Wednesday, October 14, 2015

Thoughts on Tangs: Why Word Choice Matters

Lately, I've been thinking about word choice a lot. It's only natural that I would think about word choice while I'm working, since one of the hardest parts of translation is deciding which words in your native language best express the ideas in the original text. However, this tendency to focus on individual words has also crept into my enjoyment of books in recent days.

A couple of days ago, I started reading a new novel that I'd heard about on the radio. After reading only a few pages of the prologue, I reached the words "the curved tangs of the scissors" and stopped. The tangs of the scissors? It was obvious from context what the writer was referring to, but the use of the word tangs distracted me. Despite the fact that I knew what the writer meant, I still stopped to look the word up in the dictionary since language fascinates me.

Clearly this little guy finds the use of tangs surpising too!
While I had guessed the definition of tangs correctly, I did find it curious that the writer had chosen such a word, and even went so far as to wonder whether the editor, or anyone else in the publishing process, might have ever stopped to consider that the use of the word could be distracting. However, I did also realize that I spend all day analyzing words, so perhaps it was just my mind focusing more on the words than on the story itself.

When I did eventually get back to reading, I got a few more pages into the book before reaching the point where a character "laved every inch of her skin". Again, the definition of laved was obvious from the context, but after the whole tangs conundrum, my mind wandered again. Why wouldn't they just say that the character "washed" or even "lathered" their skin? It certainly does sound more literary to say laved, perhaps due to the Latin roots it shares with the Spanish verb lavar and the French verb laver, both meaning "to wash", but it also pulled me out of the story.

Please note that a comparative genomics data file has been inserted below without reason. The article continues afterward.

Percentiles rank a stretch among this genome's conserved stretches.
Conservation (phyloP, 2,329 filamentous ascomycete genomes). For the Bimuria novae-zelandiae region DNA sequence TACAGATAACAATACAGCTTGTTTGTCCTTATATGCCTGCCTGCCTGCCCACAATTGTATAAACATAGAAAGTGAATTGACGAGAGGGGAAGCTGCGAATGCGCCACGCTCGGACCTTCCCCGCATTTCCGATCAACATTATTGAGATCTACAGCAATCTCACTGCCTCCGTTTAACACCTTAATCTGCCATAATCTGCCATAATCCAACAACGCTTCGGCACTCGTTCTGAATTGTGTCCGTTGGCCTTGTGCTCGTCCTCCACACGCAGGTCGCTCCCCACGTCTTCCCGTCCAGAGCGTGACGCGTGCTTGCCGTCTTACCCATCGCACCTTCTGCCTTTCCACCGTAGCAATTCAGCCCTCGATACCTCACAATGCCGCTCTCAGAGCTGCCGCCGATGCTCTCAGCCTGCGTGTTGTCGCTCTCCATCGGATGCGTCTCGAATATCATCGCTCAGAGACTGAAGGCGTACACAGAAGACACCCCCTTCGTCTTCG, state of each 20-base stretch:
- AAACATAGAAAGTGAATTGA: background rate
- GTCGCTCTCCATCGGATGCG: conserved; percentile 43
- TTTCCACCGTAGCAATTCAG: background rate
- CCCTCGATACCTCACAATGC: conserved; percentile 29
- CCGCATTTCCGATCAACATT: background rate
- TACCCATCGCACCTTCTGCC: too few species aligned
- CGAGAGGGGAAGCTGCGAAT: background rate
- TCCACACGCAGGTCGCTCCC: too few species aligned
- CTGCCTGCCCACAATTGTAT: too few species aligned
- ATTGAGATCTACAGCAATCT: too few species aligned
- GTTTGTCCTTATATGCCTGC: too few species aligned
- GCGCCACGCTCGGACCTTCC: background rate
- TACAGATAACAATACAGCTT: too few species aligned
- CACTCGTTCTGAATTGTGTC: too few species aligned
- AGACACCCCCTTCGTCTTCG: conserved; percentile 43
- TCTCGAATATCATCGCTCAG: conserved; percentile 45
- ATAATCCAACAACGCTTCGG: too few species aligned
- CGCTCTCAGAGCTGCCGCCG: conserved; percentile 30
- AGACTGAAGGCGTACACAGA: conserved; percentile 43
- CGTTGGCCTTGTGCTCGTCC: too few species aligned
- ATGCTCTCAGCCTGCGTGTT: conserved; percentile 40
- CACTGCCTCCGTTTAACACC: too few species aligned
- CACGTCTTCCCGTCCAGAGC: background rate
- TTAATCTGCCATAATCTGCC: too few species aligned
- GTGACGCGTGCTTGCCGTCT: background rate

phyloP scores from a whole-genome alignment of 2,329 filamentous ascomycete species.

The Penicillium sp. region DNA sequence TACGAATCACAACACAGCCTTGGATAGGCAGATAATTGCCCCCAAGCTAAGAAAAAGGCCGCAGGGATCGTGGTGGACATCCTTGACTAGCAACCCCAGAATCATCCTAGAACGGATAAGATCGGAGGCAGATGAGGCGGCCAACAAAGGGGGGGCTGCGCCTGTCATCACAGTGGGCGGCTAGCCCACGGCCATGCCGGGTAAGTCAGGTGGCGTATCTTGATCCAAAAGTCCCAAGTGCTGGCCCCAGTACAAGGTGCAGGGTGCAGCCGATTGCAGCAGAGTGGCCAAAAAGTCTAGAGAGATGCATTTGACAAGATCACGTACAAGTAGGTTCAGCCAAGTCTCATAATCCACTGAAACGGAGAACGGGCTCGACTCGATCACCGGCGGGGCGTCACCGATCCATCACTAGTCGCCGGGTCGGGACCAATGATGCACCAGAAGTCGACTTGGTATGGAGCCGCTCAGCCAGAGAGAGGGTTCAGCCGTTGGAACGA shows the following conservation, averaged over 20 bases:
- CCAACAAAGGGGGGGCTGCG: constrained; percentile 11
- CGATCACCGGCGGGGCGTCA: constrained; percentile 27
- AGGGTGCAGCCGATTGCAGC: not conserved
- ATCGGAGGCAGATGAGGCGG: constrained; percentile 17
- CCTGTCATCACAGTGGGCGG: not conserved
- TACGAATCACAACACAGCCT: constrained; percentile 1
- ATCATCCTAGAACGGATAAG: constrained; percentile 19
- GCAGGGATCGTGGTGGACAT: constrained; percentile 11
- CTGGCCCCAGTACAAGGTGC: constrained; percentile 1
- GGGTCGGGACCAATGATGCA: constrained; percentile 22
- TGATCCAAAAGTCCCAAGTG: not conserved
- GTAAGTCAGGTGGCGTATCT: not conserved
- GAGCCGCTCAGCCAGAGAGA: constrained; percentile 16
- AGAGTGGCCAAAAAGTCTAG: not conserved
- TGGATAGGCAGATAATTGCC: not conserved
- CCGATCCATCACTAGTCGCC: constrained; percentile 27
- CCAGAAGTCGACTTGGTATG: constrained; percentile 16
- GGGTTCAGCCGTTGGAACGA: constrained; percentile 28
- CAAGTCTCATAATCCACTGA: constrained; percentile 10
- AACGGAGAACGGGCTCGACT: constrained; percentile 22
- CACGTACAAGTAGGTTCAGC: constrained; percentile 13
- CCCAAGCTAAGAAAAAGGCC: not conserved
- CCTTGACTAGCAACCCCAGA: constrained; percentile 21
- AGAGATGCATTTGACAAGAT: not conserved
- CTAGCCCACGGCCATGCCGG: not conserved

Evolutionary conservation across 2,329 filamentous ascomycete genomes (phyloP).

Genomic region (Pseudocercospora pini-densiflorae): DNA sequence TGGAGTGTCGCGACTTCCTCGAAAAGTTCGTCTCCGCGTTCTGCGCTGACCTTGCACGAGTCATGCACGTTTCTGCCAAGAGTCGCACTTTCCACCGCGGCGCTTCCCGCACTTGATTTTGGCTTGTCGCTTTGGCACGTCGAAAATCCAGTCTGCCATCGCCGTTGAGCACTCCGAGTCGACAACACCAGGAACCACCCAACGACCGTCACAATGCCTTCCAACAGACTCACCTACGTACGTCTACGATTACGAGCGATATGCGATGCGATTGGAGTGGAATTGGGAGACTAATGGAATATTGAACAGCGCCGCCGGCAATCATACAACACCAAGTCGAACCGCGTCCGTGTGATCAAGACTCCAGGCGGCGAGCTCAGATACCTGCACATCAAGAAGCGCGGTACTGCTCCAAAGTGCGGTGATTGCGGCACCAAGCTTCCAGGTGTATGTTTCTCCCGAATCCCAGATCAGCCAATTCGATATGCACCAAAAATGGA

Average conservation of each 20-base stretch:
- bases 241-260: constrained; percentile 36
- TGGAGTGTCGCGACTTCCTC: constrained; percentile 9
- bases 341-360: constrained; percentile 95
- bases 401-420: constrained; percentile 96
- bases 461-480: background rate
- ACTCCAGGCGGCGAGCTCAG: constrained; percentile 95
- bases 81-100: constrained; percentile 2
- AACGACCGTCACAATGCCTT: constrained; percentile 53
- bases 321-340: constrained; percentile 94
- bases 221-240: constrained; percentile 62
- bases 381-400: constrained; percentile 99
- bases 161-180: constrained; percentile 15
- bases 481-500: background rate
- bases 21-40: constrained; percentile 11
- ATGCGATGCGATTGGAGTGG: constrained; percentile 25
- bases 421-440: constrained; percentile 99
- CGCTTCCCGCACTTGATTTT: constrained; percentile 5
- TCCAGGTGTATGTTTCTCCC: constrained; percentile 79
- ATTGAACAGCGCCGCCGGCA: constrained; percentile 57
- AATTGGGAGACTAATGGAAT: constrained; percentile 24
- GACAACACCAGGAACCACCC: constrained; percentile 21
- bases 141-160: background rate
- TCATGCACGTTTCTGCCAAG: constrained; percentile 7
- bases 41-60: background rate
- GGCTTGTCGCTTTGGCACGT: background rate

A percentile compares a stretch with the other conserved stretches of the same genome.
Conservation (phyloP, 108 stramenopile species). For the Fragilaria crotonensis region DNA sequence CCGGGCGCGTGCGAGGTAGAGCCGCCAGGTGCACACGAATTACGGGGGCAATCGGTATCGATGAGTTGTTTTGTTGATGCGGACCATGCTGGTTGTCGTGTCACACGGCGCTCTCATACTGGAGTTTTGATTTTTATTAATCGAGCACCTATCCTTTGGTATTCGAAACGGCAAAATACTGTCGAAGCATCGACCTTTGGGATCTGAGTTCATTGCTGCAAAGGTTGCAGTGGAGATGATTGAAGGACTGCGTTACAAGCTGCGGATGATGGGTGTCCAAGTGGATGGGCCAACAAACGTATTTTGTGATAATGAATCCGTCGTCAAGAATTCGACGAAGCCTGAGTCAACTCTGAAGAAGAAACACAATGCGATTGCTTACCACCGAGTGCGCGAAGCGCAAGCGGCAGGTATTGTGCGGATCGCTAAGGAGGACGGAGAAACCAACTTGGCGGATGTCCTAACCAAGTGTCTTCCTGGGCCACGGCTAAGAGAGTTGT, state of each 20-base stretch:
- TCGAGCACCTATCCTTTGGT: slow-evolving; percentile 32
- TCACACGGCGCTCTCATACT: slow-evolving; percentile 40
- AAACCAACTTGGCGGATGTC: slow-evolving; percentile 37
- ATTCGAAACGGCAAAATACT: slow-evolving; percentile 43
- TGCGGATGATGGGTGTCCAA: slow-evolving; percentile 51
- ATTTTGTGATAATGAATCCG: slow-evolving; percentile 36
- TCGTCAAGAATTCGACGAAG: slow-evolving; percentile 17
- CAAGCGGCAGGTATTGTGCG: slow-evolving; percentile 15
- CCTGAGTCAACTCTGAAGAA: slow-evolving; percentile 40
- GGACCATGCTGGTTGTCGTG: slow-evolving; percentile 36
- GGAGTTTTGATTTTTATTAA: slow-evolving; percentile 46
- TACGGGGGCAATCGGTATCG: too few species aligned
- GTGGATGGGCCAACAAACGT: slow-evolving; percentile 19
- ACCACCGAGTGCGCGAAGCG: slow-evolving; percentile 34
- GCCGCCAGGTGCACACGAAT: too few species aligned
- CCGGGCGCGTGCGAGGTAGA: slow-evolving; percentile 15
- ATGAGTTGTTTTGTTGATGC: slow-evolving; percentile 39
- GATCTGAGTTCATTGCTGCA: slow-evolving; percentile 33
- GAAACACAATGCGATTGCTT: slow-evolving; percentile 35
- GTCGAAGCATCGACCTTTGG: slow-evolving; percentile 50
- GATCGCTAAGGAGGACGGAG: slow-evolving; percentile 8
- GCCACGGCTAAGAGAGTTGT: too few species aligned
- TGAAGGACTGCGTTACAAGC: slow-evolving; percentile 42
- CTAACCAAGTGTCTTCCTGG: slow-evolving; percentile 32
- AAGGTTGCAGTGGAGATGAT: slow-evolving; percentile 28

I imagine that most other readers of this book probably won't stop to ponder the use of words like tangs, lave, and dehisces, the third unfamiliar word I came across while reading that night. However, my experience with this book does show that word choice is very important, and can influence how a reader understands, enjoys, and even feels about a story.

I'm still reading the book, and the story itself is fascinating, but sometimes I do still stop to wonder why the writer chose certain words. Did they choose these words to "elevate" their writing, or to show off their huge vocabulary, or do they simply love to use unusual words in their writing? I'm certainly not annoyed about their use of uncommon words; in fact, I find it quite fascinating. However, my experience reading this novel has been irreversibly changed, for better or worse, by the fact that I have been repeatedly distracted by word choice.

Have you recently read something that made you wonder about the writer's reasoning for their word choice? Let us know about it in the comments below.